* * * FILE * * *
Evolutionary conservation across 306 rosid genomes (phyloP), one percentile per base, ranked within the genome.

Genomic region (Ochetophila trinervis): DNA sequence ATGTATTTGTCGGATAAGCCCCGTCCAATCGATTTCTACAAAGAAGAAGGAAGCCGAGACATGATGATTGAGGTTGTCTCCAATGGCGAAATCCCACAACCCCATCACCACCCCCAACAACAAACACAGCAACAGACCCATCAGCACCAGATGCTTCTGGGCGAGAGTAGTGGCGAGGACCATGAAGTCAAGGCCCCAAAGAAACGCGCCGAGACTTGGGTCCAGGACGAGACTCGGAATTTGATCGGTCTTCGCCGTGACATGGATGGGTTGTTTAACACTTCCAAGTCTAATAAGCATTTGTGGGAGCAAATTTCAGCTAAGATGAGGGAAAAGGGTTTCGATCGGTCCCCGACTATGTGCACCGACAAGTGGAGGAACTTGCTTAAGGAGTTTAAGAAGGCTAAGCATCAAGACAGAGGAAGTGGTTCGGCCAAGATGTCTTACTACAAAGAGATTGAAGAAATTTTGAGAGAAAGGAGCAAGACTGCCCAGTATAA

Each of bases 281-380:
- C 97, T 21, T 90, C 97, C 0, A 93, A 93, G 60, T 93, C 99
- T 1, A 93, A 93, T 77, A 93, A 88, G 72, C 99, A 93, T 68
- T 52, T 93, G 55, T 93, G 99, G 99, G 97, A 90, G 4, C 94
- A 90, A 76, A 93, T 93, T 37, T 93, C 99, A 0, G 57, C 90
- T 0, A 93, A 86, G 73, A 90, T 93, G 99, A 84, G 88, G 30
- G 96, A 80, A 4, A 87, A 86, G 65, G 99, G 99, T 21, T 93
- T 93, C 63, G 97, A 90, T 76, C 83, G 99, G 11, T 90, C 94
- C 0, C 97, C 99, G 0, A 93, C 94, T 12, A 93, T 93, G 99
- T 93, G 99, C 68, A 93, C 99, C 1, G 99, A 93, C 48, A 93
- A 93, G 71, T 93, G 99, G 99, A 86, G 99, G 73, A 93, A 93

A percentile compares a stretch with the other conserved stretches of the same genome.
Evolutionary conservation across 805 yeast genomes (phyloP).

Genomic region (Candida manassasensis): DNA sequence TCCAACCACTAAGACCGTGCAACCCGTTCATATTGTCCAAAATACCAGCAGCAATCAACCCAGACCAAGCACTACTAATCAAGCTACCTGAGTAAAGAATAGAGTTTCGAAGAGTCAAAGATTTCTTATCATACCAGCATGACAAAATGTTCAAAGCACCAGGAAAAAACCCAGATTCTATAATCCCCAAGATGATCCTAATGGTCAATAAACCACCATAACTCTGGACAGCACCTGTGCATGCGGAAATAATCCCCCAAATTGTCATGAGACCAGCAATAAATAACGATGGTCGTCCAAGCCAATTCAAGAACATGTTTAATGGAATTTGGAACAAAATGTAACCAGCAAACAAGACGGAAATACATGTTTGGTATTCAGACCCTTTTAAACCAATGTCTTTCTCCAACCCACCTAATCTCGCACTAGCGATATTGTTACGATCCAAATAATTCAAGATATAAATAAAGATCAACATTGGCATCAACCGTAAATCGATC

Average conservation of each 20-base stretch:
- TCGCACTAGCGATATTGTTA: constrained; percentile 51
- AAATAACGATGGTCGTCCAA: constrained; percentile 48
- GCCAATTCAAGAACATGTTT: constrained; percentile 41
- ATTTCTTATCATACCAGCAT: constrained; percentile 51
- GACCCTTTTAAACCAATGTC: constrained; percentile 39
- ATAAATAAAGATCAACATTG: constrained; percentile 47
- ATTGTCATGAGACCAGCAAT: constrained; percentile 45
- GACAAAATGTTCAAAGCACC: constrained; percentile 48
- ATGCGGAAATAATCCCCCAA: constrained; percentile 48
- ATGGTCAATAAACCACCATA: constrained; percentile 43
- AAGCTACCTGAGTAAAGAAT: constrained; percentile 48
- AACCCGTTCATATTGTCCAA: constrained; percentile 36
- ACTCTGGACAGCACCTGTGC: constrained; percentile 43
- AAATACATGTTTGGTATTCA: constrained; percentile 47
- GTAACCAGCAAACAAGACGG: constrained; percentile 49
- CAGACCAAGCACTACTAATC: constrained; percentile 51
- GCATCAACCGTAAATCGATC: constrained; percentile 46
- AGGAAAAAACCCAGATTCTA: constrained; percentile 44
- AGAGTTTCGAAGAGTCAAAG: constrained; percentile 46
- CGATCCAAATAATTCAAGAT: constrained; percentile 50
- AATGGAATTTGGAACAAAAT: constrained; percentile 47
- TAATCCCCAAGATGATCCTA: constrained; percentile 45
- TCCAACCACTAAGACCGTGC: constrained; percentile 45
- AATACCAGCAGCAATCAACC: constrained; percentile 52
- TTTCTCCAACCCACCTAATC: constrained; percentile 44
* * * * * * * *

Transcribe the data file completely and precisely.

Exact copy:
Evolutionary conservation across 306 rosid genomes (phyloP), one percentile per base, ranked within the genome.

Genomic region (Ochetophila trinervis): DNA sequence ATGTATTTGTCGGATAAGCCCCGTCCAATCGATTTCTACAAAGAAGAAGGAAGCCGAGACATGATGATTGAGGTTGTCTCCAATGGCGAAATCCCACAACCCCATCACCACCCCCAACAACAAACACAGCAACAGACCCATCAGCACCAGATGCTTCTGGGCGAGAGTAGTGGCGAGGACCATGAAGTCAAGGCCCCAAAGAAACGCGCCGAGACTTGGGTCCAGGACGAGACTCGGAATTTGATCGGTCTTCGCCGTGACATGGATGGGTTGTTTAACACTTCCAAGTCTAATAAGCATTTGTGGGAGCAAATTTCAGCTAAGATGAGGGAAAAGGGTTTCGATCGGTCCCCGACTATGTGCACCGACAAGTGGAGGAACTTGCTTAAGGAGTTTAAGAAGGCTAAGCATCAAGACAGAGGAAGTGGTTCGGCCAAGATGTCTTACTACAAAGAGATTGAAGAAATTTTGAGAGAAAGGAGCAAGACTGCCCAGTATAA

Each of bases 281-380:
- C 97, T 21, T 90, C 97, C 0, A 93, A 93, G 60, T 93, C 99
- T 1, A 93, A 93, T 77, A 93, A 88, G 72, C 99, A 93, T 68
- T 52, T 93, G 55, T 93, G 99, G 99, G 97, A 90, G 4, C 94
- A 90, A 76, A 93, T 93, T 37, T 93, C 99, A 0, G 57, C 90
- T 0, A 93, A 86, G 73, A 90, T 93, G 99, A 84, G 88, G 30
- G 96, A 80, A 4, A 87, A 86, G 65, G 99, G 99, T 21, T 93
- T 93, C 63, G 97, A 90, T 76, C 83, G 99, G 11, T 90, C 94
- C 0, C 97, C 99, G 0, A 93, C 94, T 12, A 93, T 93, G 99
- T 93, G 99, C 68, A 93, C 99, C 1, G 99, A 93, C 48, A 93
- A 93, G 71, T 93, G 99, G 99, A 86, G 99, G 73, A 93, A 93

A percentile compares a stretch with the other conserved stretches of the same genome.
Evolutionary conservation across 805 yeast genomes (phyloP).

Genomic region (Candida manassasensis): DNA sequence TCCAACCACTAAGACCGTGCAACCCGTTCATATTGTCCAAAATACCAGCAGCAATCAACCCAGACCAAGCACTACTAATCAAGCTACCTGAGTAAAGAATAGAGTTTCGAAGAGTCAAAGATTTCTTATCATACCAGCATGACAAAATGTTCAAAGCACCAGGAAAAAACCCAGATTCTATAATCCCCAAGATGATCCTAATGGTCAATAAACCACCATAACTCTGGACAGCACCTGTGCATGCGGAAATAATCCCCCAAATTGTCATGAGACCAGCAATAAATAACGATGGTCGTCCAAGCCAATTCAAGAACATGTTTAATGGAATTTGGAACAAAATGTAACCAGCAAACAAGACGGAAATACATGTTTGGTATTCAGACCCTTTTAAACCAATGTCTTTCTCCAACCCACCTAATCTCGCACTAGCGATATTGTTACGATCCAAATAATTCAAGATATAAATAAAGATCAACATTGGCATCAACCGTAAATCGATC

Average conservation of each 20-base stretch:
- TCGCACTAGCGATATTGTTA: constrained; percentile 51
- AAATAACGATGGTCGTCCAA: constrained; percentile 48
- GCCAATTCAAGAACATGTTT: constrained; percentile 41
- ATTTCTTATCATACCAGCAT: constrained; percentile 51
- GACCCTTTTAAACCAATGTC: constrained; percentile 39
- ATAAATAAAGATCAACATTG: constrained; percentile 47
- ATTGTCATGAGACCAGCAAT: constrained; percentile 45
- GACAAAATGTTCAAAGCACC: constrained; percentile 48
- ATGCGGAAATAATCCCCCAA: constrained; percentile 48
- ATGGTCAATAAACCACCATA: constrained; percentile 43
- AAGCTACCTGAGTAAAGAAT: constrained; percentile 48
- AACCCGTTCATATTGTCCAA: constrained; percentile 36
- ACTCTGGACAGCACCTGTGC: constrained; percentile 43
- AAATACATGTTTGGTATTCA: constrained; percentile 47
- GTAACCAGCAAACAAGACGG: constrained; percentile 49
- CAGACCAAGCACTACTAATC: constrained; percentile 51
- GCATCAACCGTAAATCGATC: constrained; percentile 46
- AGGAAAAAACCCAGATTCTA: constrained; percentile 44
- AGAGTTTCGAAGAGTCAAAG: constrained; percentile 46
- CGATCCAAATAATTCAAGAT: constrained; percentile 50
- AATGGAATTTGGAACAAAAT: constrained; percentile 47
- TAATCCCCAAGATGATCCTA: constrained; percentile 45
- TCCAACCACTAAGACCGTGC: constrained; percentile 45
- AATACCAGCAGCAATCAACC: constrained; percentile 52
- TTTCTCCAACCCACCTAATC: constrained; percentile 44